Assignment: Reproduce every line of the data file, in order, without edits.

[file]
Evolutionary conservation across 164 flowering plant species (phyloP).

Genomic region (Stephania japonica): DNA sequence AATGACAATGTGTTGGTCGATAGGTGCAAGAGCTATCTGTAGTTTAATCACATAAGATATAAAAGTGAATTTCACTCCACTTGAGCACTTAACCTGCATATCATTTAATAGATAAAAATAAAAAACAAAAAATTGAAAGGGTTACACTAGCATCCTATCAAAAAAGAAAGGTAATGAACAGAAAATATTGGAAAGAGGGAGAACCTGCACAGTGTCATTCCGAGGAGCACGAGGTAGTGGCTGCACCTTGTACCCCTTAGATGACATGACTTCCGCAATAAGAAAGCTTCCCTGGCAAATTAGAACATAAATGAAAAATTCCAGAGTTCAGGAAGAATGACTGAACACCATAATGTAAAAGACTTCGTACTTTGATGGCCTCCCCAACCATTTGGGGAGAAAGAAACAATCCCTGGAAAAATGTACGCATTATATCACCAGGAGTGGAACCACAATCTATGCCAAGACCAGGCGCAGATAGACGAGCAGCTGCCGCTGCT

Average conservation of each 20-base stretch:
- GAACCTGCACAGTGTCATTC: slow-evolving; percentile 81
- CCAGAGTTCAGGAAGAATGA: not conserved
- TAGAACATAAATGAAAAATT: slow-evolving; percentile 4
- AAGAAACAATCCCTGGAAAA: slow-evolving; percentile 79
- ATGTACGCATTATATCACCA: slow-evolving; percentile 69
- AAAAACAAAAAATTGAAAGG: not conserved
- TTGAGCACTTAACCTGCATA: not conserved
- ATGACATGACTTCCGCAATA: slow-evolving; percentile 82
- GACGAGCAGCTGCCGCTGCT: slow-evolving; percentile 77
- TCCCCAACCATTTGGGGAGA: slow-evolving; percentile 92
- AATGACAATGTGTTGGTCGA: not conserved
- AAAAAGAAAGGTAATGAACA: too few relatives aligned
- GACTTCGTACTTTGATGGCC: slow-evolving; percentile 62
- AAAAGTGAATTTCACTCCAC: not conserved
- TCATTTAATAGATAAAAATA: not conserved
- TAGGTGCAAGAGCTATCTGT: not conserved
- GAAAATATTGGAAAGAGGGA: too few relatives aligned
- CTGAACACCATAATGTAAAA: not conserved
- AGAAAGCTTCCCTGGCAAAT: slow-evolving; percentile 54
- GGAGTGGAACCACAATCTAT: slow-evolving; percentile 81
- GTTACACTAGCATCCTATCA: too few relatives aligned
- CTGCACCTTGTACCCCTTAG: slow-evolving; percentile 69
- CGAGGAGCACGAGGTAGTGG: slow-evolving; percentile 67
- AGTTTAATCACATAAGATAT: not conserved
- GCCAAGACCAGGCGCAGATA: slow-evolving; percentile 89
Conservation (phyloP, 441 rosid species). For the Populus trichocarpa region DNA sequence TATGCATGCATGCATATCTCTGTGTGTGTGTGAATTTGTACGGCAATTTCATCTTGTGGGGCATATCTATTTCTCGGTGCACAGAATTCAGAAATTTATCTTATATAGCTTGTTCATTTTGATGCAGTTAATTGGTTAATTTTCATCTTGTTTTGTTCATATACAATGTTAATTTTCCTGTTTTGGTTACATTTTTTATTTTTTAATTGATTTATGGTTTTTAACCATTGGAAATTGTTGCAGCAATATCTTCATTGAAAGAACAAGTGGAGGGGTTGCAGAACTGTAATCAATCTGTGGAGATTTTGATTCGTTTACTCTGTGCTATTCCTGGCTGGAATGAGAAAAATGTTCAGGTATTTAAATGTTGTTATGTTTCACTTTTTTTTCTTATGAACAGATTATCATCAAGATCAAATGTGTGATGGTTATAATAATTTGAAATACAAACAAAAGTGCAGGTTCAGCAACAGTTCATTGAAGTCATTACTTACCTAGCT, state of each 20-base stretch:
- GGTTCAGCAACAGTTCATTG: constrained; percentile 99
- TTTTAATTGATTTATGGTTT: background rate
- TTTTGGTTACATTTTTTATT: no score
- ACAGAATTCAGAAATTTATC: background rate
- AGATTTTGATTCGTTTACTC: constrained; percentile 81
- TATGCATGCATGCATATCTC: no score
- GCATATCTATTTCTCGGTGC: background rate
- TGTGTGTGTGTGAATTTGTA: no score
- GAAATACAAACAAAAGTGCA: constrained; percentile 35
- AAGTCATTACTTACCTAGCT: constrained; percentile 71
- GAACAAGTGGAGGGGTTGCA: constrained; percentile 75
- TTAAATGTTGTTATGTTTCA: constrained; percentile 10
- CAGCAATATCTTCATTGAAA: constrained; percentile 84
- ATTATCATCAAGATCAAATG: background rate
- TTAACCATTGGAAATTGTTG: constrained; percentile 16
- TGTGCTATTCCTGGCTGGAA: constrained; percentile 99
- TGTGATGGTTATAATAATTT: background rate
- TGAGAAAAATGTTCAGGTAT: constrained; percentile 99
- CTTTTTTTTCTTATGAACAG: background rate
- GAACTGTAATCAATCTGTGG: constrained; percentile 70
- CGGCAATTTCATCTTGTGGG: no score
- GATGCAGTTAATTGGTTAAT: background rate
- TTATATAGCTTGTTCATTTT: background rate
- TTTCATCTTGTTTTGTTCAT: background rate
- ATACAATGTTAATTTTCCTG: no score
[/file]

Evolutionary conservation across 164 flowering plant species (phyloP).

Genomic region (Stephania japonica): DNA sequence AATGACAATGTGTTGGTCGATAGGTGCAAGAGCTATCTGTAGTTTAATCACATAAGATATAAAAGTGAATTTCACTCCACTTGAGCACTTAACCTGCATATCATTTAATAGATAAAAATAAAAAACAAAAAATTGAAAGGGTTACACTAGCATCCTATCAAAAAAGAAAGGTAATGAACAGAAAATATTGGAAAGAGGGAGAACCTGCACAGTGTCATTCCGAGGAGCACGAGGTAGTGGCTGCACCTTGTACCCCTTAGATGACATGACTTCCGCAATAAGAAAGCTTCCCTGGCAAATTAGAACATAAATGAAAAATTCCAGAGTTCAGGAAGAATGACTGAACACCATAATGTAAAAGACTTCGTACTTTGATGGCCTCCCCAACCATTTGGGGAGAAAGAAACAATCCCTGGAAAAATGTACGCATTATATCACCAGGAGTGGAACCACAATCTATGCCAAGACCAGGCGCAGATAGACGAGCAGCTGCCGCTGCT

Average conservation of each 20-base stretch:
- GAACCTGCACAGTGTCATTC: slow-evolving; percentile 81
- CCAGAGTTCAGGAAGAATGA: not conserved
- TAGAACATAAATGAAAAATT: slow-evolving; percentile 4
- AAGAAACAATCCCTGGAAAA: slow-evolving; percentile 79
- ATGTACGCATTATATCACCA: slow-evolving; percentile 69
- AAAAACAAAAAATTGAAAGG: not conserved
- TTGAGCACTTAACCTGCATA: not conserved
- ATGACATGACTTCCGCAATA: slow-evolving; percentile 82
- GACGAGCAGCTGCCGCTGCT: slow-evolving; percentile 77
- TCCCCAACCATTTGGGGAGA: slow-evolving; percentile 92
- AATGACAATGTGTTGGTCGA: not conserved
- AAAAAGAAAGGTAATGAACA: too few relatives aligned
- GACTTCGTACTTTGATGGCC: slow-evolving; percentile 62
- AAAAGTGAATTTCACTCCAC: not conserved
- TCATTTAATAGATAAAAATA: not conserved
- TAGGTGCAAGAGCTATCTGT: not conserved
- GAAAATATTGGAAAGAGGGA: too few relatives aligned
- CTGAACACCATAATGTAAAA: not conserved
- AGAAAGCTTCCCTGGCAAAT: slow-evolving; percentile 54
- GGAGTGGAACCACAATCTAT: slow-evolving; percentile 81
- GTTACACTAGCATCCTATCA: too few relatives aligned
- CTGCACCTTGTACCCCTTAG: slow-evolving; percentile 69
- CGAGGAGCACGAGGTAGTGG: slow-evolving; percentile 67
- AGTTTAATCACATAAGATAT: not conserved
- GCCAAGACCAGGCGCAGATA: slow-evolving; percentile 89
Conservation (phyloP, 441 rosid species). For the Populus trichocarpa region DNA sequence TATGCATGCATGCATATCTCTGTGTGTGTGTGAATTTGTACGGCAATTTCATCTTGTGGGGCATATCTATTTCTCGGTGCACAGAATTCAGAAATTTATCTTATATAGCTTGTTCATTTTGATGCAGTTAATTGGTTAATTTTCATCTTGTTTTGTTCATATACAATGTTAATTTTCCTGTTTTGGTTACATTTTTTATTTTTTAATTGATTTATGGTTTTTAACCATTGGAAATTGTTGCAGCAATATCTTCATTGAAAGAACAAGTGGAGGGGTTGCAGAACTGTAATCAATCTGTGGAGATTTTGATTCGTTTACTCTGTGCTATTCCTGGCTGGAATGAGAAAAATGTTCAGGTATTTAAATGTTGTTATGTTTCACTTTTTTTTCTTATGAACAGATTATCATCAAGATCAAATGTGTGATGGTTATAATAATTTGAAATACAAACAAAAGTGCAGGTTCAGCAACAGTTCATTGAAGTCATTACTTACCTAGCT, state of each 20-base stretch:
- GGTTCAGCAACAGTTCATTG: constrained; percentile 99
- TTTTAATTGATTTATGGTTT: background rate
- TTTTGGTTACATTTTTTATT: no score
- ACAGAATTCAGAAATTTATC: background rate
- AGATTTTGATTCGTTTACTC: constrained; percentile 81
- TATGCATGCATGCATATCTC: no score
- GCATATCTATTTCTCGGTGC: background rate
- TGTGTGTGTGTGAATTTGTA: no score
- GAAATACAAACAAAAGTGCA: constrained; percentile 35
- AAGTCATTACTTACCTAGCT: constrained; percentile 71
- GAACAAGTGGAGGGGTTGCA: constrained; percentile 75
- TTAAATGTTGTTATGTTTCA: constrained; percentile 10
- CAGCAATATCTTCATTGAAA: constrained; percentile 84
- ATTATCATCAAGATCAAATG: background rate
- TTAACCATTGGAAATTGTTG: constrained; percentile 16
- TGTGCTATTCCTGGCTGGAA: constrained; percentile 99
- TGTGATGGTTATAATAATTT: background rate
- TGAGAAAAATGTTCAGGTAT: constrained; percentile 99
- CTTTTTTTTCTTATGAACAG: background rate
- GAACTGTAATCAATCTGTGG: constrained; percentile 70
- CGGCAATTTCATCTTGTGGG: no score
- GATGCAGTTAATTGGTTAAT: background rate
- TTATATAGCTTGTTCATTTT: background rate
- TTTCATCTTGTTTTGTTCAT: background rate
- ATACAATGTTAATTTTCCTG: no score